Who are the most important opinion leaders for PR professionals?
The classic print media are still losing circulation, while special interest titles are gaining in importance. The influencer hype has also passed its peak. What does this mean for the PR industry? News aktuell interviewed journalists, PR professionals and influencers at the same time for the Trendreport 2019 in order to analyse the self-image as well as similarities and differences between the three communication groups.
Initially, 510 press offices and PR agencies (multiple answers) were asked which influencer groups are particularly important for their work. The result is clear: the journalists are at the forefront with 86%. While journalists continue to play the biggest role for PR drivers, the importance of social media influencers is rated lower (bloggers 24%, social media celebrities such as Instagrammers and Youtubers only 18%). Instagrammer and Youtuber are more important for PR agencies (30%) than for press offices (11%).
In addition, other influencer groups play an important role for press offices and PR agencies: specialists/experts with 58% and employees of their own company, so-called corporate influencers with 39%.
Social media campaigns as PR tools
Nevertheless, social media campaigns are an important PR tool to increase awareness (51%). Especially large agencies with 51 and more employees rely on influencer campaigns. In smaller agencies (less than 5 employees), every second agency refrains from doing so.
Important parameters for campaign planning with influencers are interactions, follower figures/account growth and generated leads/conversions. Influencers with a high number of followers (>50,000) in particular provide this data in order to qualify as professional partners for a PR campaign (twice as often as influencers with a number of followers <10,000).
Journalists: Self-confidence still high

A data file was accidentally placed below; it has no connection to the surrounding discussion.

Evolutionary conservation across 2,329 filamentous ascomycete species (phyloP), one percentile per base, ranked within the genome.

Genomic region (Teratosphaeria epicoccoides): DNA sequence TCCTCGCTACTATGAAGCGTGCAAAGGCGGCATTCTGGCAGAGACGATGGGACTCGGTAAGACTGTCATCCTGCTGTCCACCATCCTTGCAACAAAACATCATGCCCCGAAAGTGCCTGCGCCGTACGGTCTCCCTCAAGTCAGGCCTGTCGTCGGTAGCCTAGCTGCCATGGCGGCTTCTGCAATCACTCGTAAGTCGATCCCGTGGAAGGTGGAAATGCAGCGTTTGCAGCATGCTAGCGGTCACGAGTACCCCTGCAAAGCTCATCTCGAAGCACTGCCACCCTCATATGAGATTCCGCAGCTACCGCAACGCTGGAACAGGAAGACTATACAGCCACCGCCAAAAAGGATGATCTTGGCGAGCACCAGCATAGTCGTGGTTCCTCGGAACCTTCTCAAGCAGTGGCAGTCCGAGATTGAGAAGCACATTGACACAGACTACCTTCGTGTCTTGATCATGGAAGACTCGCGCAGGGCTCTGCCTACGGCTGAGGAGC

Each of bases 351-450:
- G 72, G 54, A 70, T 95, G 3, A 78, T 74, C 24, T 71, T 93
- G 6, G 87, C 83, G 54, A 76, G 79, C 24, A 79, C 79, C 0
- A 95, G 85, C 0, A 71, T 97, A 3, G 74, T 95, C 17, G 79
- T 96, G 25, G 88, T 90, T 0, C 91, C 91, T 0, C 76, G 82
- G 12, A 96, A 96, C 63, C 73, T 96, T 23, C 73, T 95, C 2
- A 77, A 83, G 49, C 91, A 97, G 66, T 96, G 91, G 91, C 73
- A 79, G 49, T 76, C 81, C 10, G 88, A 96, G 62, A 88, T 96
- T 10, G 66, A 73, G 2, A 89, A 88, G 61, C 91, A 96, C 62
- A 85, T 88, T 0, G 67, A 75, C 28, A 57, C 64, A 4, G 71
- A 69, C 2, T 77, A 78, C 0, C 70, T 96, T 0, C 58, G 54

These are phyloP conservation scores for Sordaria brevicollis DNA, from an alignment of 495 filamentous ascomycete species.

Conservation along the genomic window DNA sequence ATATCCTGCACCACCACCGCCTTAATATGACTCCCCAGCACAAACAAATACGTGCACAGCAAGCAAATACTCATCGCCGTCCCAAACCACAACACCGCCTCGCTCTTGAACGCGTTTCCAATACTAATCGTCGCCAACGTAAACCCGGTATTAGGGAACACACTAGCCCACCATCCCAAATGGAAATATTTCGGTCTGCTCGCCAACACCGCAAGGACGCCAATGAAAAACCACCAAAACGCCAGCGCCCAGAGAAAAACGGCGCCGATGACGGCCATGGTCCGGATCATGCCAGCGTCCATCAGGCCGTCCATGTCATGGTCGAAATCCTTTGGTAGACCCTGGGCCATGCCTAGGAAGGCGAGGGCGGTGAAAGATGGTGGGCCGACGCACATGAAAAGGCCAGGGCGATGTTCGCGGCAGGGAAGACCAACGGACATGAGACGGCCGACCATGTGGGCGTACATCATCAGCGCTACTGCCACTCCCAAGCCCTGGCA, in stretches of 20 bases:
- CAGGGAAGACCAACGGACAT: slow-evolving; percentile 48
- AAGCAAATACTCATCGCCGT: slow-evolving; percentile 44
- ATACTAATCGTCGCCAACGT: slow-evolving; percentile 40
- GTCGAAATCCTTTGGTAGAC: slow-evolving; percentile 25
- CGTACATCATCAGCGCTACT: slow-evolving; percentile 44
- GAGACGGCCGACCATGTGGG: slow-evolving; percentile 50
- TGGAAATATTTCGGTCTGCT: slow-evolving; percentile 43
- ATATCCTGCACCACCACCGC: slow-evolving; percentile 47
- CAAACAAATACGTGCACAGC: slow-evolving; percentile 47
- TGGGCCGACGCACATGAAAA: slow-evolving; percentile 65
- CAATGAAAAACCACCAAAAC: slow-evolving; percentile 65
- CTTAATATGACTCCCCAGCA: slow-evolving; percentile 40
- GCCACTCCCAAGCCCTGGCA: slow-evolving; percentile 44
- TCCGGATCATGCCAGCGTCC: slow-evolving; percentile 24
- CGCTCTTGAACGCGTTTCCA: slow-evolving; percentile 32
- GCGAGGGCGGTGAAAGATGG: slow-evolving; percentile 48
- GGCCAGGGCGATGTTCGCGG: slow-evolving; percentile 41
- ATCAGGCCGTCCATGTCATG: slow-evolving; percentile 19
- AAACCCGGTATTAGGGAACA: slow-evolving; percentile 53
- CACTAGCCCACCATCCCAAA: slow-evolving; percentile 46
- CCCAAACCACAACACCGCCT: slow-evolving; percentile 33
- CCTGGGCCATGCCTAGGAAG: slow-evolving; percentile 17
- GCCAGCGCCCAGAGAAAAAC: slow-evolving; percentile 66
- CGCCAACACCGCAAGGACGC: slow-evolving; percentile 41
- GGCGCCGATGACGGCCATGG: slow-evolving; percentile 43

But back to the journalists: despite the crisis and declining circulation, they have not lost their self-confidence. 43% of the respondents said that they have an increased influence on public opinion, mainly due to an increase in reach. Among PR professionals, 58% believe that their influence has increased (by increasing reach, credibility and content levels). And the influencers? 63% also consider their influence on public opinion formation to have increased significantly. Here, too, reach plays a decisive role alongside the improvement in the level of work content.
All respondents criticised the factors lack of time, insufficient budgets and too few employees, which make their work more difficult.
The triad thus continues, although the future opportunities of the industry are judged with mixed feelings: While PR professionals and influencers look positively to the future (86% and 90%, respectively), journalists have mixed expectations: 53% assess the future as rather bad, primarily due to the economic problems in the media industry, with falling demand for content and readers’ lack of willingness to pay triggering this assessment. PR professionals, Youtubers, Instagrammers and bloggers, on the other hand, look very positively to the future (90% of all respondents).
Conclusion: For PR professionals, journalists and social media influencers alike, digitization is the most important engine for a successful future.